It's important to note that "comprehensive" does not necessarily mean that the entire deployment payload gets pushed onto your device every time. For example, many deployment systems use caching mechanisms to minimize network transfer. Caching is great—just make sure you're always cache-busting correctly when necessary.

Comprehensive deployments ensure that you've deployed everything you think you've deployed. If your deployment mechanisms don't include a way for you to do this, you'll eventually lose track of what's deployed on your devices!

Designing your system to perform comprehensive updates also helps deliver reproducible deployments. Without comprehensiveness, you'll have no way of knowing that you've deployed the same thing across your device fleet, or that a piece of software that works on one machine will work when deployed onto another.


Reversible deployment mechanisms can always be rolled back to the version they were on before the update. Ideally, if a deployment fails for some reason, the software system will roll itself back without any human intervention.

A facsimile of reverse Uno cards

It's ok if this is actually "roll forward", or "deploy again from onboard cache". The important design goal here is not to get stuck on a botched deployment, forcing yourself to commit to emergency engineering work if a bug is found after a release.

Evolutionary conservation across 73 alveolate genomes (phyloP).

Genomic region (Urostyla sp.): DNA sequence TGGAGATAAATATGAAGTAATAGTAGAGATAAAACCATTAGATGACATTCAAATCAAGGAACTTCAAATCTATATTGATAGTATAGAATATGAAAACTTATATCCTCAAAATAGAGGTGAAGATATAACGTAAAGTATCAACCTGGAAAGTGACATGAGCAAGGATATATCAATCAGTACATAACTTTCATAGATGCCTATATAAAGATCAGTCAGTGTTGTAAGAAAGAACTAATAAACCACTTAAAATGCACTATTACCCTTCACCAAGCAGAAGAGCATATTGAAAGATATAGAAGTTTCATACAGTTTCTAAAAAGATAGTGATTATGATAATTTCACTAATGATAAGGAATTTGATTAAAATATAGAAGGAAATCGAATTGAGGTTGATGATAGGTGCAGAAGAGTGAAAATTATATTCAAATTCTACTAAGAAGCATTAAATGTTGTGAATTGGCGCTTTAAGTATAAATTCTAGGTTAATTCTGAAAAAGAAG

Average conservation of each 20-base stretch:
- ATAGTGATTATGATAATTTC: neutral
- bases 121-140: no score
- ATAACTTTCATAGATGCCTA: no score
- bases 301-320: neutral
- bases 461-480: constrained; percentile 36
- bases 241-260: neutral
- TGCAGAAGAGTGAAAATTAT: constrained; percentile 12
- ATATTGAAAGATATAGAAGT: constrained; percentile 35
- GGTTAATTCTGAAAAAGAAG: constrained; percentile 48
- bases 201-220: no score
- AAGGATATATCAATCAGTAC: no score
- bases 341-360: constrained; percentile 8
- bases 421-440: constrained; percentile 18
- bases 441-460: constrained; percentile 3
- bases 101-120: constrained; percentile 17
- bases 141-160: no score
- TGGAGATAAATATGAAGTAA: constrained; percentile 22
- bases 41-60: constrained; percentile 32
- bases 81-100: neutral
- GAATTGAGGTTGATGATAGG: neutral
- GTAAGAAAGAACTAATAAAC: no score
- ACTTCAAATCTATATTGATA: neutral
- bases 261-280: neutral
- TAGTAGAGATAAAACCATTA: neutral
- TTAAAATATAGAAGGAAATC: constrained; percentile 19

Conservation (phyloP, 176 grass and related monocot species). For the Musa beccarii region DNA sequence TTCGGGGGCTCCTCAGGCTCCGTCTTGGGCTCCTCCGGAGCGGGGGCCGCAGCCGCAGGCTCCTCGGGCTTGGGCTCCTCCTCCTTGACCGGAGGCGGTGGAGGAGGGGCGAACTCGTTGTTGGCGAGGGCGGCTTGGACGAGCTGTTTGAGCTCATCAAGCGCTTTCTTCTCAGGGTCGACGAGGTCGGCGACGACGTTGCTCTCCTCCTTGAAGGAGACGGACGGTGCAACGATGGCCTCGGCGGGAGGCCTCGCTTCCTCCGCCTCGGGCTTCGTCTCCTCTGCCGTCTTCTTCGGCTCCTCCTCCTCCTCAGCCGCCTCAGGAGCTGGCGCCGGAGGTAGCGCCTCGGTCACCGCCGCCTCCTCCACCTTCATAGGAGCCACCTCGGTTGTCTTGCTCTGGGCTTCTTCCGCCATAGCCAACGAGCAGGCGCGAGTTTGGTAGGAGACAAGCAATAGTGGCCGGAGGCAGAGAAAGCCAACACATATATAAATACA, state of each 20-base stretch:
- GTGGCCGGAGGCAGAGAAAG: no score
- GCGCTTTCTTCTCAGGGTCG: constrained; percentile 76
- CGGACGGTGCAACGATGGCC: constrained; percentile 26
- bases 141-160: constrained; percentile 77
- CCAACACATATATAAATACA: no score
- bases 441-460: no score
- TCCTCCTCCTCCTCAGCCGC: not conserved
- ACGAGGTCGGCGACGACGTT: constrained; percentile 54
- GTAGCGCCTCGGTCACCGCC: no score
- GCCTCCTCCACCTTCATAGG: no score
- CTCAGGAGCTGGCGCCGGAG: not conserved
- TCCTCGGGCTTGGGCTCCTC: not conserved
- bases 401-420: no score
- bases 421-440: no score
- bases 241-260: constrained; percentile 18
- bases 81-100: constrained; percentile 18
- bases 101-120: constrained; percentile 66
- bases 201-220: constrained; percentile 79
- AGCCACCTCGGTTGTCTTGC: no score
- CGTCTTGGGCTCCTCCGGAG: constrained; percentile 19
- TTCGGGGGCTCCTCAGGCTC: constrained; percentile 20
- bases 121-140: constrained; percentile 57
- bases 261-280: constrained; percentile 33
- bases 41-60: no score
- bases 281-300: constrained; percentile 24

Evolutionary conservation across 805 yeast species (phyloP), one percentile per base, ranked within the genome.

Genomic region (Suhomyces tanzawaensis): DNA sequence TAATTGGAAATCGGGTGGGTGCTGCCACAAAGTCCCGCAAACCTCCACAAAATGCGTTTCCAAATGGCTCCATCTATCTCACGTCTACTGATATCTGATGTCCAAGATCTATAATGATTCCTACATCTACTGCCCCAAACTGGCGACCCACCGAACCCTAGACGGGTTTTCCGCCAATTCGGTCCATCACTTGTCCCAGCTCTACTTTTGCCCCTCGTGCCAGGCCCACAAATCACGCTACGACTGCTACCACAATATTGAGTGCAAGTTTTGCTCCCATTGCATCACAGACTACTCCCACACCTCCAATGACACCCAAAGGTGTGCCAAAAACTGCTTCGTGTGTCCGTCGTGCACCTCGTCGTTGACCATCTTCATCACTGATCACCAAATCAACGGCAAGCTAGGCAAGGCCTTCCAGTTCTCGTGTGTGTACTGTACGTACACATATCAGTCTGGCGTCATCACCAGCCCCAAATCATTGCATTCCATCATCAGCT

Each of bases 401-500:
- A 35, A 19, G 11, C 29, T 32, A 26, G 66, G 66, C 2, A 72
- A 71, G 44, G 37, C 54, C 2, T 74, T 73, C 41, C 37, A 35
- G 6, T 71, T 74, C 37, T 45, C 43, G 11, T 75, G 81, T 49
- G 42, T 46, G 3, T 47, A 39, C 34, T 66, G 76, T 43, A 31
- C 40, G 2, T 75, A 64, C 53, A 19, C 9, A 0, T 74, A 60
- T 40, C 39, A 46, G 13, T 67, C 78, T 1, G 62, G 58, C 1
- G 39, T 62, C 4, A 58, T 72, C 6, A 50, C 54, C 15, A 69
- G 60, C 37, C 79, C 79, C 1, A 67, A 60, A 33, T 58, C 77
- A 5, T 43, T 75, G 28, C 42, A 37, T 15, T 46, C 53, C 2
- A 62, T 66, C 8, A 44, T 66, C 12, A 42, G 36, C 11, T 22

Reversibility is essential for minimizing the risk associated with software deployments. Without it, every update is a dangerous endeavor—if the update goes awry, you'll be stuck fixing forward, or worse, troubleshooting a bricked device.

Without reversibility, your engineering team will underperform. Because of the risks involved, a lack of reversibility will force your team to ship changes less frequently, iterate less freely, and build the product more slowly.


Atomic deployment mechanisms ensure that your changes take effect in their target system in a single, well-coordinated moment. Effectively, for every software deployment from version A to version B, there should be a single, well-understood moment in time before which the system was running version A, and after which it was running version B.

Depending on the specific deployment mechanism in question, atomicity can take many forms. For base operating system deployments, this is often a system reboot. For Kubernetes-orchestrated workloads, it could be a new Pod replacing an old Pod behind a Service.

Some fake atoms

Regardless, atomic deployment mechanisms ensure that your individually-versioned units of software do not update incrementally. If you have one hundred virtual machines in an autoscaling group and you want to gradually transition from A to B across the cluster, that's fine—but at any given moment, you should know for certain whether any individual machine is running version A or B.

Atomicity lets you pinpoint which version of a piece of software to associate with behavioral changes. If you don't know exactly when your changes took effect, you can't reliably troubleshoot which changes in your software caused them.

Atomic deployments also help you avoid disruptive incremental changes in production that might introduce compatibility issues in the middle of a software release. If your software deployment process lacks atomicity, and you allow different components of your software to float between two versions while deployments occur, then must ensure that all combinations of those two versions across those components are compatible and function properly.